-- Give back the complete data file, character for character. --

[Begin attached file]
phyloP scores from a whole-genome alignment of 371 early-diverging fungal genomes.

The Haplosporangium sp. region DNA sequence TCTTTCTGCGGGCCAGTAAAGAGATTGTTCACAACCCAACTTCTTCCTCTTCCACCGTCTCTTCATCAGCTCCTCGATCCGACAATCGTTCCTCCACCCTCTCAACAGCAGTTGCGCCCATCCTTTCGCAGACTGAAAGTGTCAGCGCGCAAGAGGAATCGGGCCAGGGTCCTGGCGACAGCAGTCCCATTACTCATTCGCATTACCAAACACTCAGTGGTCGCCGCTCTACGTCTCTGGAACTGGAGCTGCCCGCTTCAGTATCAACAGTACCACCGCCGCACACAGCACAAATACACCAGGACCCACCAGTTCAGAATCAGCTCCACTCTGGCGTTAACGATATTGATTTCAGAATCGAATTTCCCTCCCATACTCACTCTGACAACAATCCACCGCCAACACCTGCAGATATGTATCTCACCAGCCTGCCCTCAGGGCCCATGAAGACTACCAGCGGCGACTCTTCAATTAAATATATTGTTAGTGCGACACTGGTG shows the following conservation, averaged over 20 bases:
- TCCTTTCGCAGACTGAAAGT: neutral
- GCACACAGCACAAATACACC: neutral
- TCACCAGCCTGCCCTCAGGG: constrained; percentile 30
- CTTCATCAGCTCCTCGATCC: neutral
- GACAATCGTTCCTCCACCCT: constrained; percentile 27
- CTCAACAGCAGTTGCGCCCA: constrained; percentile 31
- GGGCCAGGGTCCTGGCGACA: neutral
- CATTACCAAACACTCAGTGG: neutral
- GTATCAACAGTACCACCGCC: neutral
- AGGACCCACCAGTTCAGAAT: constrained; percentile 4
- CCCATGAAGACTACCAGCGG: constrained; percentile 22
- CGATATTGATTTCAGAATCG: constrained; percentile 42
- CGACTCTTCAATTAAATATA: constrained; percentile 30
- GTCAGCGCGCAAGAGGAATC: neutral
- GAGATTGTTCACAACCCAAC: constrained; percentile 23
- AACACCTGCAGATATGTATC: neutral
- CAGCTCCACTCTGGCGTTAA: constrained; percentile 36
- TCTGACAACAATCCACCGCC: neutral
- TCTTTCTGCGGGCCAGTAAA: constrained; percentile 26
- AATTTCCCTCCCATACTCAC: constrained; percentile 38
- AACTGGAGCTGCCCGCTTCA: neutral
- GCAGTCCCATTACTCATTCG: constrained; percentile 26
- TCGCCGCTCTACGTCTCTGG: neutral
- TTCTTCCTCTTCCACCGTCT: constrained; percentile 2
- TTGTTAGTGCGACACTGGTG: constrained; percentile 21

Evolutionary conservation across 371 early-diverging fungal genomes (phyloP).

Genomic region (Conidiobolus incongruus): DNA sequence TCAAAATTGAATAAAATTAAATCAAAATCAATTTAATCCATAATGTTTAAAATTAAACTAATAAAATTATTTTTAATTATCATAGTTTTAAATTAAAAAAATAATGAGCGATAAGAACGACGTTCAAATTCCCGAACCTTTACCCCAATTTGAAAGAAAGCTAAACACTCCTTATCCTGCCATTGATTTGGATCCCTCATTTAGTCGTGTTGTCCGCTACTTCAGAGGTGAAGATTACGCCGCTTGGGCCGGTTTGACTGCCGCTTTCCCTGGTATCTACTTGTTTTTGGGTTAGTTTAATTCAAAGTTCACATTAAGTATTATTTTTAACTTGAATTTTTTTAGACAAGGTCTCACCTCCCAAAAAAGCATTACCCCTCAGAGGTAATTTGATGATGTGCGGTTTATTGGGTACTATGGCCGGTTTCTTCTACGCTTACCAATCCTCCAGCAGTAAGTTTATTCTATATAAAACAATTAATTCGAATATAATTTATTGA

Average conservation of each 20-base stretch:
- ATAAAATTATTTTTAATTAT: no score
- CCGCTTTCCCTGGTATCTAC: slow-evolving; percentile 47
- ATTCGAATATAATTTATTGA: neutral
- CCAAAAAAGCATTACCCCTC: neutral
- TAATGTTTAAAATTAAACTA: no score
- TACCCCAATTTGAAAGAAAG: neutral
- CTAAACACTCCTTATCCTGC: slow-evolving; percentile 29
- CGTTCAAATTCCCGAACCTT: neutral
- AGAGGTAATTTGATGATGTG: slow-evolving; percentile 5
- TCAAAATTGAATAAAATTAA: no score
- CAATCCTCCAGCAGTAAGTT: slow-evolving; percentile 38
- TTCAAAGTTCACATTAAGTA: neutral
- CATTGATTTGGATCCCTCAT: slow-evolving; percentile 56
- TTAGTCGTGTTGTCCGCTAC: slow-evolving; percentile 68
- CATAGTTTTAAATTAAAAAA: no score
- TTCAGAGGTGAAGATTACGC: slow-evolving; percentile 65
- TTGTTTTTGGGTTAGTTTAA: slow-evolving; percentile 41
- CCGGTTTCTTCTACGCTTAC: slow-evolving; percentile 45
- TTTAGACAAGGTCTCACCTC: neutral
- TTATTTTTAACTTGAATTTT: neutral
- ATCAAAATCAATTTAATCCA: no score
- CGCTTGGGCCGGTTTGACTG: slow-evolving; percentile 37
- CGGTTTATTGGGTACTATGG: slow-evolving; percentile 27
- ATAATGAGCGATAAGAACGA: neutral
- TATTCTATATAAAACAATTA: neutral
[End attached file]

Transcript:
phyloP scores from a whole-genome alignment of 371 early-diverging fungal genomes.

The Haplosporangium sp. region DNA sequence TCTTTCTGCGGGCCAGTAAAGAGATTGTTCACAACCCAACTTCTTCCTCTTCCACCGTCTCTTCATCAGCTCCTCGATCCGACAATCGTTCCTCCACCCTCTCAACAGCAGTTGCGCCCATCCTTTCGCAGACTGAAAGTGTCAGCGCGCAAGAGGAATCGGGCCAGGGTCCTGGCGACAGCAGTCCCATTACTCATTCGCATTACCAAACACTCAGTGGTCGCCGCTCTACGTCTCTGGAACTGGAGCTGCCCGCTTCAGTATCAACAGTACCACCGCCGCACACAGCACAAATACACCAGGACCCACCAGTTCAGAATCAGCTCCACTCTGGCGTTAACGATATTGATTTCAGAATCGAATTTCCCTCCCATACTCACTCTGACAACAATCCACCGCCAACACCTGCAGATATGTATCTCACCAGCCTGCCCTCAGGGCCCATGAAGACTACCAGCGGCGACTCTTCAATTAAATATATTGTTAGTGCGACACTGGTG shows the following conservation, averaged over 20 bases:
- TCCTTTCGCAGACTGAAAGT: neutral
- GCACACAGCACAAATACACC: neutral
- TCACCAGCCTGCCCTCAGGG: constrained; percentile 30
- CTTCATCAGCTCCTCGATCC: neutral
- GACAATCGTTCCTCCACCCT: constrained; percentile 27
- CTCAACAGCAGTTGCGCCCA: constrained; percentile 31
- GGGCCAGGGTCCTGGCGACA: neutral
- CATTACCAAACACTCAGTGG: neutral
- GTATCAACAGTACCACCGCC: neutral
- AGGACCCACCAGTTCAGAAT: constrained; percentile 4
- CCCATGAAGACTACCAGCGG: constrained; percentile 22
- CGATATTGATTTCAGAATCG: constrained; percentile 42
- CGACTCTTCAATTAAATATA: constrained; percentile 30
- GTCAGCGCGCAAGAGGAATC: neutral
- GAGATTGTTCACAACCCAAC: constrained; percentile 23
- AACACCTGCAGATATGTATC: neutral
- CAGCTCCACTCTGGCGTTAA: constrained; percentile 36
- TCTGACAACAATCCACCGCC: neutral
- TCTTTCTGCGGGCCAGTAAA: constrained; percentile 26
- AATTTCCCTCCCATACTCAC: constrained; percentile 38
- AACTGGAGCTGCCCGCTTCA: neutral
- GCAGTCCCATTACTCATTCG: constrained; percentile 26
- TCGCCGCTCTACGTCTCTGG: neutral
- TTCTTCCTCTTCCACCGTCT: constrained; percentile 2
- TTGTTAGTGCGACACTGGTG: constrained; percentile 21

Evolutionary conservation across 371 early-diverging fungal genomes (phyloP).

Genomic region (Conidiobolus incongruus): DNA sequence TCAAAATTGAATAAAATTAAATCAAAATCAATTTAATCCATAATGTTTAAAATTAAACTAATAAAATTATTTTTAATTATCATAGTTTTAAATTAAAAAAATAATGAGCGATAAGAACGACGTTCAAATTCCCGAACCTTTACCCCAATTTGAAAGAAAGCTAAACACTCCTTATCCTGCCATTGATTTGGATCCCTCATTTAGTCGTGTTGTCCGCTACTTCAGAGGTGAAGATTACGCCGCTTGGGCCGGTTTGACTGCCGCTTTCCCTGGTATCTACTTGTTTTTGGGTTAGTTTAATTCAAAGTTCACATTAAGTATTATTTTTAACTTGAATTTTTTTAGACAAGGTCTCACCTCCCAAAAAAGCATTACCCCTCAGAGGTAATTTGATGATGTGCGGTTTATTGGGTACTATGGCCGGTTTCTTCTACGCTTACCAATCCTCCAGCAGTAAGTTTATTCTATATAAAACAATTAATTCGAATATAATTTATTGA

Average conservation of each 20-base stretch:
- ATAAAATTATTTTTAATTAT: no score
- CCGCTTTCCCTGGTATCTAC: slow-evolving; percentile 47
- ATTCGAATATAATTTATTGA: neutral
- CCAAAAAAGCATTACCCCTC: neutral
- TAATGTTTAAAATTAAACTA: no score
- TACCCCAATTTGAAAGAAAG: neutral
- CTAAACACTCCTTATCCTGC: slow-evolving; percentile 29
- CGTTCAAATTCCCGAACCTT: neutral
- AGAGGTAATTTGATGATGTG: slow-evolving; percentile 5
- TCAAAATTGAATAAAATTAA: no score
- CAATCCTCCAGCAGTAAGTT: slow-evolving; percentile 38
- TTCAAAGTTCACATTAAGTA: neutral
- CATTGATTTGGATCCCTCAT: slow-evolving; percentile 56
- TTAGTCGTGTTGTCCGCTAC: slow-evolving; percentile 68
- CATAGTTTTAAATTAAAAAA: no score
- TTCAGAGGTGAAGATTACGC: slow-evolving; percentile 65
- TTGTTTTTGGGTTAGTTTAA: slow-evolving; percentile 41
- CCGGTTTCTTCTACGCTTAC: slow-evolving; percentile 45
- TTTAGACAAGGTCTCACCTC: neutral
- TTATTTTTAACTTGAATTTT: neutral
- ATCAAAATCAATTTAATCCA: no score
- CGCTTGGGCCGGTTTGACTG: slow-evolving; percentile 37
- CGGTTTATTGGGTACTATGG: slow-evolving; percentile 27
- ATAATGAGCGATAAGAACGA: neutral
- TATTCTATATAAAACAATTA: neutral